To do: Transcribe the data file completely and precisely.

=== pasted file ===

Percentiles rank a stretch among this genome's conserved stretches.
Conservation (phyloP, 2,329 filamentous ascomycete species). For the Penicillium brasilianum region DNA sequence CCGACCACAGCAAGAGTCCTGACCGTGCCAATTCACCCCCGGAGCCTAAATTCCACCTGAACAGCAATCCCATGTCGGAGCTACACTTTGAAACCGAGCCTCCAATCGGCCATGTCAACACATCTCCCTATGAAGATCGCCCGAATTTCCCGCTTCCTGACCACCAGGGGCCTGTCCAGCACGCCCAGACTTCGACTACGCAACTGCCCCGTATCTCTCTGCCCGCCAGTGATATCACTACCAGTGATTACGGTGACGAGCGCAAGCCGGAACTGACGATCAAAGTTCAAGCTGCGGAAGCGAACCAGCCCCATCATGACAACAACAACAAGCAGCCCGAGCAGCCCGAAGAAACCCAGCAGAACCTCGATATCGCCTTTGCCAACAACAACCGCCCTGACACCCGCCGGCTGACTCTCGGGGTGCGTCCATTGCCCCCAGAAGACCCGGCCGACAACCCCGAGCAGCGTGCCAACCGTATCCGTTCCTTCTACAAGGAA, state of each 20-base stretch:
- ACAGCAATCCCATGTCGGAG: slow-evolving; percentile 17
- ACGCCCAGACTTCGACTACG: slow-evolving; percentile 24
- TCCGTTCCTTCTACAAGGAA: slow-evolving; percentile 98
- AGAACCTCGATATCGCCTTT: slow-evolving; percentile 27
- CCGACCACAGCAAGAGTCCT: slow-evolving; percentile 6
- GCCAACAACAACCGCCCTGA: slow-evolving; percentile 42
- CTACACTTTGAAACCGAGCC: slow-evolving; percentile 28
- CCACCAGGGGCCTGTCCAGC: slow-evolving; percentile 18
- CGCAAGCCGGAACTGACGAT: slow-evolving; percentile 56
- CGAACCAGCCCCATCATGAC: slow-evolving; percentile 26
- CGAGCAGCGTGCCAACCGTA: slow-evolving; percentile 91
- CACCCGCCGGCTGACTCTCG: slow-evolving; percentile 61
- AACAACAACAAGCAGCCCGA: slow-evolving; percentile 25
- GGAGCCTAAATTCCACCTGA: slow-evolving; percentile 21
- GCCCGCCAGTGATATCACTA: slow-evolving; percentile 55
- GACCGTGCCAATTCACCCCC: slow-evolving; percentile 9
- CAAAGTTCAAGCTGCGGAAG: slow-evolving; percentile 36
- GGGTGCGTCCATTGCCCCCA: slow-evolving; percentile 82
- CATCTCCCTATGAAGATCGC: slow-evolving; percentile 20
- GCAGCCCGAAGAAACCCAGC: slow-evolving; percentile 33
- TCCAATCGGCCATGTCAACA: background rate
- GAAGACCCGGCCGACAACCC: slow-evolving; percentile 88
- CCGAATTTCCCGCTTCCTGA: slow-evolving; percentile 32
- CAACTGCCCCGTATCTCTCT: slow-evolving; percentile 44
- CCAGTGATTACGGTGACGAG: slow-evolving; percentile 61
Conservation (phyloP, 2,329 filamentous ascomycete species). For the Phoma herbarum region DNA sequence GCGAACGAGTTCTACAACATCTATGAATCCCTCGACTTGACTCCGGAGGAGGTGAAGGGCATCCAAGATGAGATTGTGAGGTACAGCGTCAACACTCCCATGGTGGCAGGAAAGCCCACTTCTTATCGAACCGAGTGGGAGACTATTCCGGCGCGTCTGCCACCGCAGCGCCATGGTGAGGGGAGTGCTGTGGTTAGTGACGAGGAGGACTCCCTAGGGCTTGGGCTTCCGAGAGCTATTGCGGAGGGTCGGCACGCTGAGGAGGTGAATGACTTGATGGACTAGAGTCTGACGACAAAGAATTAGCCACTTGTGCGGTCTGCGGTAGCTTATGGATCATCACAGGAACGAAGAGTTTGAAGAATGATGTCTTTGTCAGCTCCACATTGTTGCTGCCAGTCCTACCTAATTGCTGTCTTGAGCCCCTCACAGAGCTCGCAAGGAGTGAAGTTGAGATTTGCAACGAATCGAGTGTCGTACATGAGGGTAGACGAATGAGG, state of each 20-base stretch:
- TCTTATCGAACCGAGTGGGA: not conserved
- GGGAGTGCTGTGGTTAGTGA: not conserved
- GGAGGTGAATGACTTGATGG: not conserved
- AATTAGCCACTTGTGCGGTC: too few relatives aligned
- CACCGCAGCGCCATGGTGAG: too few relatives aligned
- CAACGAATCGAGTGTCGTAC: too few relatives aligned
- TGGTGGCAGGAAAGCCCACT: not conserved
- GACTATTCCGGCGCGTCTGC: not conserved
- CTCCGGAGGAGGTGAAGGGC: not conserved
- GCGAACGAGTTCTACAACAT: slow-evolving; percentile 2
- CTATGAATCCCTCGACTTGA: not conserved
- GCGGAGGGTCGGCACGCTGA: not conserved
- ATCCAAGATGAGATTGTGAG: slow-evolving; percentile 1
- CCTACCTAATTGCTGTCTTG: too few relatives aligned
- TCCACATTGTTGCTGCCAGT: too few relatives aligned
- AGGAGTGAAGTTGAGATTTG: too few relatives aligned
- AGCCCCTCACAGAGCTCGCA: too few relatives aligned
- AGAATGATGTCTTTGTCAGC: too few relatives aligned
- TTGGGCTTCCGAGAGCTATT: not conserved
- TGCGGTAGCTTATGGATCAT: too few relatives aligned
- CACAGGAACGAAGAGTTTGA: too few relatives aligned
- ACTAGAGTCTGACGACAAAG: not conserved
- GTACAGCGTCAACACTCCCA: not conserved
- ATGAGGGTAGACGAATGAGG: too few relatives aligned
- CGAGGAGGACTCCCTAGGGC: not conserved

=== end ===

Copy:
Percentiles rank a stretch among this genome's conserved stretches.
Conservation (phyloP, 2,329 filamentous ascomycete species). For the Penicillium brasilianum region DNA sequence CCGACCACAGCAAGAGTCCTGACCGTGCCAATTCACCCCCGGAGCCTAAATTCCACCTGAACAGCAATCCCATGTCGGAGCTACACTTTGAAACCGAGCCTCCAATCGGCCATGTCAACACATCTCCCTATGAAGATCGCCCGAATTTCCCGCTTCCTGACCACCAGGGGCCTGTCCAGCACGCCCAGACTTCGACTACGCAACTGCCCCGTATCTCTCTGCCCGCCAGTGATATCACTACCAGTGATTACGGTGACGAGCGCAAGCCGGAACTGACGATCAAAGTTCAAGCTGCGGAAGCGAACCAGCCCCATCATGACAACAACAACAAGCAGCCCGAGCAGCCCGAAGAAACCCAGCAGAACCTCGATATCGCCTTTGCCAACAACAACCGCCCTGACACCCGCCGGCTGACTCTCGGGGTGCGTCCATTGCCCCCAGAAGACCCGGCCGACAACCCCGAGCAGCGTGCCAACCGTATCCGTTCCTTCTACAAGGAA, state of each 20-base stretch:
- ACAGCAATCCCATGTCGGAG: slow-evolving; percentile 17
- ACGCCCAGACTTCGACTACG: slow-evolving; percentile 24
- TCCGTTCCTTCTACAAGGAA: slow-evolving; percentile 98
- AGAACCTCGATATCGCCTTT: slow-evolving; percentile 27
- CCGACCACAGCAAGAGTCCT: slow-evolving; percentile 6
- GCCAACAACAACCGCCCTGA: slow-evolving; percentile 42
- CTACACTTTGAAACCGAGCC: slow-evolving; percentile 28
- CCACCAGGGGCCTGTCCAGC: slow-evolving; percentile 18
- CGCAAGCCGGAACTGACGAT: slow-evolving; percentile 56
- CGAACCAGCCCCATCATGAC: slow-evolving; percentile 26
- CGAGCAGCGTGCCAACCGTA: slow-evolving; percentile 91
- CACCCGCCGGCTGACTCTCG: slow-evolving; percentile 61
- AACAACAACAAGCAGCCCGA: slow-evolving; percentile 25
- GGAGCCTAAATTCCACCTGA: slow-evolving; percentile 21
- GCCCGCCAGTGATATCACTA: slow-evolving; percentile 55
- GACCGTGCCAATTCACCCCC: slow-evolving; percentile 9
- CAAAGTTCAAGCTGCGGAAG: slow-evolving; percentile 36
- GGGTGCGTCCATTGCCCCCA: slow-evolving; percentile 82
- CATCTCCCTATGAAGATCGC: slow-evolving; percentile 20
- GCAGCCCGAAGAAACCCAGC: slow-evolving; percentile 33
- TCCAATCGGCCATGTCAACA: background rate
- GAAGACCCGGCCGACAACCC: slow-evolving; percentile 88
- CCGAATTTCCCGCTTCCTGA: slow-evolving; percentile 32
- CAACTGCCCCGTATCTCTCT: slow-evolving; percentile 44
- CCAGTGATTACGGTGACGAG: slow-evolving; percentile 61
Conservation (phyloP, 2,329 filamentous ascomycete species). For the Phoma herbarum region DNA sequence GCGAACGAGTTCTACAACATCTATGAATCCCTCGACTTGACTCCGGAGGAGGTGAAGGGCATCCAAGATGAGATTGTGAGGTACAGCGTCAACACTCCCATGGTGGCAGGAAAGCCCACTTCTTATCGAACCGAGTGGGAGACTATTCCGGCGCGTCTGCCACCGCAGCGCCATGGTGAGGGGAGTGCTGTGGTTAGTGACGAGGAGGACTCCCTAGGGCTTGGGCTTCCGAGAGCTATTGCGGAGGGTCGGCACGCTGAGGAGGTGAATGACTTGATGGACTAGAGTCTGACGACAAAGAATTAGCCACTTGTGCGGTCTGCGGTAGCTTATGGATCATCACAGGAACGAAGAGTTTGAAGAATGATGTCTTTGTCAGCTCCACATTGTTGCTGCCAGTCCTACCTAATTGCTGTCTTGAGCCCCTCACAGAGCTCGCAAGGAGTGAAGTTGAGATTTGCAACGAATCGAGTGTCGTACATGAGGGTAGACGAATGAGG, state of each 20-base stretch:
- TCTTATCGAACCGAGTGGGA: not conserved
- GGGAGTGCTGTGGTTAGTGA: not conserved
- GGAGGTGAATGACTTGATGG: not conserved
- AATTAGCCACTTGTGCGGTC: too few relatives aligned
- CACCGCAGCGCCATGGTGAG: too few relatives aligned
- CAACGAATCGAGTGTCGTAC: too few relatives aligned
- TGGTGGCAGGAAAGCCCACT: not conserved
- GACTATTCCGGCGCGTCTGC: not conserved
- CTCCGGAGGAGGTGAAGGGC: not conserved
- GCGAACGAGTTCTACAACAT: slow-evolving; percentile 2
- CTATGAATCCCTCGACTTGA: not conserved
- GCGGAGGGTCGGCACGCTGA: not conserved
- ATCCAAGATGAGATTGTGAG: slow-evolving; percentile 1
- CCTACCTAATTGCTGTCTTG: too few relatives aligned
- TCCACATTGTTGCTGCCAGT: too few relatives aligned
- AGGAGTGAAGTTGAGATTTG: too few relatives aligned
- AGCCCCTCACAGAGCTCGCA: too few relatives aligned
- AGAATGATGTCTTTGTCAGC: too few relatives aligned
- TTGGGCTTCCGAGAGCTATT: not conserved
- TGCGGTAGCTTATGGATCAT: too few relatives aligned
- CACAGGAACGAAGAGTTTGA: too few relatives aligned
- ACTAGAGTCTGACGACAAAG: not conserved
- GTACAGCGTCAACACTCCCA: not conserved
- ATGAGGGTAGACGAATGAGG: too few relatives aligned
- CGAGGAGGACTCCCTAGGGC: not conserved